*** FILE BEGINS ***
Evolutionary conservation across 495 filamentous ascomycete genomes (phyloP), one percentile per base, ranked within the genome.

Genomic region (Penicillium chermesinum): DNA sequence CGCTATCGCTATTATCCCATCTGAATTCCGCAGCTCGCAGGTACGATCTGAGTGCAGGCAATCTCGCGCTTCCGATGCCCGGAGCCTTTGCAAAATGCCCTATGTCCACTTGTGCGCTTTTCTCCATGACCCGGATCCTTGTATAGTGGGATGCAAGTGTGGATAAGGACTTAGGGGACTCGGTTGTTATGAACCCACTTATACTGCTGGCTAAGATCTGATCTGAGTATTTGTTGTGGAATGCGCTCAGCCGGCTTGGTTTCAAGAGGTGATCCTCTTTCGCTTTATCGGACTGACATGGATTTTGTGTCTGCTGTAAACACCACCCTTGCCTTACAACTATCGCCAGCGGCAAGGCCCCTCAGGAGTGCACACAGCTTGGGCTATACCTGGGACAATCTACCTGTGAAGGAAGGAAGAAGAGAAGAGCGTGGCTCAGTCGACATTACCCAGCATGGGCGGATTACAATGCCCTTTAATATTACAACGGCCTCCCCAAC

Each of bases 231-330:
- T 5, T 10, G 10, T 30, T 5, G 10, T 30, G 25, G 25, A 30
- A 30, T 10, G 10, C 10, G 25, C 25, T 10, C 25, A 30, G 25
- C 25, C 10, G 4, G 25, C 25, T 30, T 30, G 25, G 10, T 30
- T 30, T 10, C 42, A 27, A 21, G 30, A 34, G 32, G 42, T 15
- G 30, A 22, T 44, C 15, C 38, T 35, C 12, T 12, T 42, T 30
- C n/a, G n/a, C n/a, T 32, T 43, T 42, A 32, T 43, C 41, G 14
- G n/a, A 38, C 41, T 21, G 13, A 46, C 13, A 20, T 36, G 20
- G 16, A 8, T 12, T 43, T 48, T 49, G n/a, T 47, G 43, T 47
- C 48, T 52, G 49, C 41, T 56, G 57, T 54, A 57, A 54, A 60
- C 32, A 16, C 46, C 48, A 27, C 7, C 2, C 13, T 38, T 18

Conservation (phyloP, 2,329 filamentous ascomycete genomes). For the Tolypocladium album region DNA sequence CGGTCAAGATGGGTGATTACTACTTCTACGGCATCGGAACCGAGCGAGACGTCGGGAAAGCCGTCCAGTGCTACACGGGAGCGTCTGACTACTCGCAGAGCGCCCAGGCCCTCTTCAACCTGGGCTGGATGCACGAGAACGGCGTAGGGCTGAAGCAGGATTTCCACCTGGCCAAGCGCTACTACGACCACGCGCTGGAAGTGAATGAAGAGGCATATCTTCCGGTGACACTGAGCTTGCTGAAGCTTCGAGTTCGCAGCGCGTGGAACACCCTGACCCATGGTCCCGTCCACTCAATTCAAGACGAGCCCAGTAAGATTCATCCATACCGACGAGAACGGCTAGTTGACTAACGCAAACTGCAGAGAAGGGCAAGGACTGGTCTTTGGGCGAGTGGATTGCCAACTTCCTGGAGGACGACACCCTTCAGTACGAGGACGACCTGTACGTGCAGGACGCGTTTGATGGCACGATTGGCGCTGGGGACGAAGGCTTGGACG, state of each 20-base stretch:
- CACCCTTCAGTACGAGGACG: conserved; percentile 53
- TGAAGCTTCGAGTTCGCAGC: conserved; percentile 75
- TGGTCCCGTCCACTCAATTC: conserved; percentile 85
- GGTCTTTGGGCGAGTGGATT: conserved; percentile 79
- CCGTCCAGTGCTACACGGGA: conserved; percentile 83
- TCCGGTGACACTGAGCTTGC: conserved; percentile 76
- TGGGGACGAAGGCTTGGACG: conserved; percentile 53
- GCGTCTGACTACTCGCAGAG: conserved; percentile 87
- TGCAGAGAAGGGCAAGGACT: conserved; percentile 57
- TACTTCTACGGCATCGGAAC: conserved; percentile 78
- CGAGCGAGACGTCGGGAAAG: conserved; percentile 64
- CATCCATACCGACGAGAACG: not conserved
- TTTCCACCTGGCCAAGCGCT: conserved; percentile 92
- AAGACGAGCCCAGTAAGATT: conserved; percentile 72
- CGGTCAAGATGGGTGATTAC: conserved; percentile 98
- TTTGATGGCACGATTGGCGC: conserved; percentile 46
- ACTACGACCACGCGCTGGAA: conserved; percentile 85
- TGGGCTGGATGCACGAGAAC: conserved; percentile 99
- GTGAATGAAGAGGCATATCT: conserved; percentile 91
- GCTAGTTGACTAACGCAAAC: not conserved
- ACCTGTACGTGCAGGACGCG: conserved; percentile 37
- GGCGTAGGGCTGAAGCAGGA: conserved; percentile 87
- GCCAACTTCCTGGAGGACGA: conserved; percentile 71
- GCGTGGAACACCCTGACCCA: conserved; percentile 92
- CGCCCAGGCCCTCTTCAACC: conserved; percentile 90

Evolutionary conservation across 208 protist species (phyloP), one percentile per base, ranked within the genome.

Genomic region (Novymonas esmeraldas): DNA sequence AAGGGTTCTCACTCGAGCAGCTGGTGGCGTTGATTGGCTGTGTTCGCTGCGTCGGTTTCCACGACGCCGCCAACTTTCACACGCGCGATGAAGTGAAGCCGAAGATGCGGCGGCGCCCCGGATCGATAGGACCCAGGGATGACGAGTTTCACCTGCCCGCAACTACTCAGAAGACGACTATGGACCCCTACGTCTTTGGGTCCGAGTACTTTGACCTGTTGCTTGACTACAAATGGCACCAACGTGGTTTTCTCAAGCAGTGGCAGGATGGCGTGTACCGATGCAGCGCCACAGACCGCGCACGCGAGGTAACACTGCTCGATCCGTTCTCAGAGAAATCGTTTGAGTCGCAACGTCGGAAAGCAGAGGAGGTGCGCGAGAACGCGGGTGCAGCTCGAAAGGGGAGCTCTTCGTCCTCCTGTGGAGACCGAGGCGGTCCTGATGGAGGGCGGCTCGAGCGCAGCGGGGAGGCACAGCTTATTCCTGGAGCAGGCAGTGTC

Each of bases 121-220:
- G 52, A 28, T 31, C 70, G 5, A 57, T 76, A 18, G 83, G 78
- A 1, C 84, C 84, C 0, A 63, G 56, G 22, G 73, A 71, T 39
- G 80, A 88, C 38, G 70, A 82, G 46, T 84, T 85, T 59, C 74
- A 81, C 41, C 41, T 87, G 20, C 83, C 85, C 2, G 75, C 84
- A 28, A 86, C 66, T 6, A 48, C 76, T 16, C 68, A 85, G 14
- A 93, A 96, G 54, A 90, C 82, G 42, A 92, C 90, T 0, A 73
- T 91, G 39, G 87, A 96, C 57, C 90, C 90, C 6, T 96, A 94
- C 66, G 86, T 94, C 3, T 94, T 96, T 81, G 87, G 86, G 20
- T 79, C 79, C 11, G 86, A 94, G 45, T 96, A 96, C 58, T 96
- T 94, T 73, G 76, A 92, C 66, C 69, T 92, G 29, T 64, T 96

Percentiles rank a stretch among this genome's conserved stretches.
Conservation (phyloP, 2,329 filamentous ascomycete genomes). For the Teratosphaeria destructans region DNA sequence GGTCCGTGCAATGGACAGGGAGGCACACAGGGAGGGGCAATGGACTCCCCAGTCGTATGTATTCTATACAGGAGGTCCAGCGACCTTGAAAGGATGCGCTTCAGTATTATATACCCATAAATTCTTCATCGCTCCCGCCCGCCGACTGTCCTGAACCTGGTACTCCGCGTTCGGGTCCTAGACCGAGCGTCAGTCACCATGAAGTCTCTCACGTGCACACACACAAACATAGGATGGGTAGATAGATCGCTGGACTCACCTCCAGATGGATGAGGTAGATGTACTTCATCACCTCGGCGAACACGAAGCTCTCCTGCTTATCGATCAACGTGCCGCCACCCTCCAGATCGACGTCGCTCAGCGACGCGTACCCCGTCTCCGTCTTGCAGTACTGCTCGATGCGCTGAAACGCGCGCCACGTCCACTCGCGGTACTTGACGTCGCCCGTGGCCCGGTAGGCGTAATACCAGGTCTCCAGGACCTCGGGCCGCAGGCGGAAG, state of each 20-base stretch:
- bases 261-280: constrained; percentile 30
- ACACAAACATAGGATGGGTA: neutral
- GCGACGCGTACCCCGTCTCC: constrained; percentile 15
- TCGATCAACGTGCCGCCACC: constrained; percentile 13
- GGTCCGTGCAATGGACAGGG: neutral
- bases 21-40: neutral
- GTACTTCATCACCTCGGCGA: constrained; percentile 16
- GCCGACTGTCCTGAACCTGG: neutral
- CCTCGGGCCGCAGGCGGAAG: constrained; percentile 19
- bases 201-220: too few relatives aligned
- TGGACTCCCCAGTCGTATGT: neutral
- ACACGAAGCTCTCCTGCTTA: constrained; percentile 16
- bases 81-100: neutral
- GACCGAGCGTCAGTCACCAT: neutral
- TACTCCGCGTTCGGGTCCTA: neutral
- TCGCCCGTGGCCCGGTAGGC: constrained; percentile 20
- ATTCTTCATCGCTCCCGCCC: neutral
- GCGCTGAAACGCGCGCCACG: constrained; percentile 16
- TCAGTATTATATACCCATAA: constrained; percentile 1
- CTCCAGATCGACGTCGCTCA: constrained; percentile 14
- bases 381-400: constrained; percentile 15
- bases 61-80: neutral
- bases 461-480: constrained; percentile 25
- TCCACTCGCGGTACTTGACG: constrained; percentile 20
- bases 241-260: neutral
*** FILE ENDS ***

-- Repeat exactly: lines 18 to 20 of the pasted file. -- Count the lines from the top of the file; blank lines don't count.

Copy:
- GGTCTTTGGGCGAGTGGATT: conserved; percentile 79
- CCGTCCAGTGCTACACGGGA: conserved; percentile 83
- TCCGGTGACACTGAGCTTGC: conserved; percentile 76